So the “who does the investing?” is one question.

    But there’s still the high-level policy goal problem: “is this the infrastructure we’re actually going to need in 30-50 years?”

    This is especially relevant now, because of all the fundamental change at our doorstep.

    That change looks like it’s going to rapidly obsolete some big components of our economic physical plant. Ag, transportation, energy, manufacturing, housing.

    Where we live, what we do for a living, what resources are available to meet needs. All up for grabs.

    Care to share any timely tips on predicting the future?

  15. Frank Little

    Thanks for this post. Reminded me of a book I read recently about the construction of the Metrodome in Minneapolis, published around the time of its construction in 1982 (and incidentally written by Amy Klobuchar long before she was a senator). Like many other stadium proposals elsewhere it was not popular at all among the public, but both teams (especially the Vikings) made lots of noises about leaving if the old Met stadium wasn’t replaced. Once it was approved, it was built as a stadium for both football and baseball because city officials found that the only stadiums that came close to breaking even were ones that could house multiple sports.

    The Dome is an interesting case study to me because while it was obviously expensive, it actually came in under budget, which as you point out is quite rare. One reason is it was built without many of the high-end amenities that are now considered “standard” in new stadiums. One person involved with the project said it was built “get fans in, let ’em see a game, and let ’em go home.” Fast forward to now and the Twins and Vikings each have their own single-sport stadiums, and each has no shortage of luxury boxes, gourmet food, etc.

    None of this is to say the Metrodome was a sound idea or a good use of state resources, though I can’t help but be nostalgic for the place. It simply suggests to me that the economics of these stadiums have only gotten worse as owners try to lavish increasing luxuries on the dwindling number of people who can afford tickets.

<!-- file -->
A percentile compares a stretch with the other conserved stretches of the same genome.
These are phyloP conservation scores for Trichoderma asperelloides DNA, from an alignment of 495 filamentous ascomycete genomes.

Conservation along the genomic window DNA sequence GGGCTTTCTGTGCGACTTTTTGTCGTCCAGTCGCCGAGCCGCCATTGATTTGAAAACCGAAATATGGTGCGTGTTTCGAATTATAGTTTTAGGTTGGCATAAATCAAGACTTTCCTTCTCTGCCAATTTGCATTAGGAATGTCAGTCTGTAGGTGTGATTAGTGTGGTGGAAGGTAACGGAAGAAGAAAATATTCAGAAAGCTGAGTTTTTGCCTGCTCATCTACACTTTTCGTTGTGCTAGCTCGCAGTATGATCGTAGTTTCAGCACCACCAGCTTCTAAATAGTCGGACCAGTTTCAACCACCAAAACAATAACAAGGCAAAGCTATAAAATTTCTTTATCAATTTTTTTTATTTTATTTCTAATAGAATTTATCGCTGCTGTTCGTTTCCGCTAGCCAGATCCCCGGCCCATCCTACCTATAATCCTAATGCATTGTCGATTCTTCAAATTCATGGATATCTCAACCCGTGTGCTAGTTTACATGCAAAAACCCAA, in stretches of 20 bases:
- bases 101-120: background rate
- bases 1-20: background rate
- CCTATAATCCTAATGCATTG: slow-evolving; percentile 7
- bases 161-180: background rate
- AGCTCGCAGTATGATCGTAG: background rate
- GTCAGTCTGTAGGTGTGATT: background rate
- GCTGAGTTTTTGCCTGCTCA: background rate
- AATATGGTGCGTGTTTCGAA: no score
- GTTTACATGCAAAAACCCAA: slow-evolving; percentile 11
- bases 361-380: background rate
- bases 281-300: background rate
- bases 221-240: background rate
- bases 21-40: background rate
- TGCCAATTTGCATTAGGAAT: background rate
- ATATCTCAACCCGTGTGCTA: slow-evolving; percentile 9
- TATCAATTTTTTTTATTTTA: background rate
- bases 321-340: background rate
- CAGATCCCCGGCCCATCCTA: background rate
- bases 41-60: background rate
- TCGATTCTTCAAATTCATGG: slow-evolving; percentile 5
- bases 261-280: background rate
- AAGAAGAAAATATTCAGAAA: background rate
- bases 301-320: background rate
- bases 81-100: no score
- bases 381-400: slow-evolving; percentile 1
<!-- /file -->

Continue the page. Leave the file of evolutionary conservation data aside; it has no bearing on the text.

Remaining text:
16. Anonymous in Michigan

    A resiliant proponent of high speed rail weighing in respectfully to this comment:

    If you are going to propose a city pair, start by telling me where the terminus in each city is, where that is relative to the airport and any airport link to the city, and how much in the way of office building, retail and residential structures you have to buy up and tear down. High speed rail might have worked early in the post World War II suburbanization process. Real estate would have been developed in relationship to rail transit. There’s no way to do it well or effectively now.

    First off, I’m a lay person looking at the situation with rail lines across the southern half of Michigan where I live (Detroit, Lansing, Kalamazoo, Muskegon, Grand Rapids, other metro areas), and how that connects to Chicago. I don’t have an engineering proposal and can’t draw one up regarding “how much . . . [someone would have to] buy up and tear down.” I can say the rail yards in all of the cities listed are extensive, indeed the rail yards are beyond that in Chicago and around O’Hare airport. There they are yuuuge. And yes there is a direct line of rail from point to point =Metropolitan Airport in Detroit on the north side of the airport to the south side of O’Hare in Chicago.

    So the right-of-way connecting all major urban areas, as far as I’ve investigated, is already there. Space for passenger terminals is there too. Admittedly some repurposing of the land may be necessary.

    Well this has been an energy drain, so I’ll wrap it up.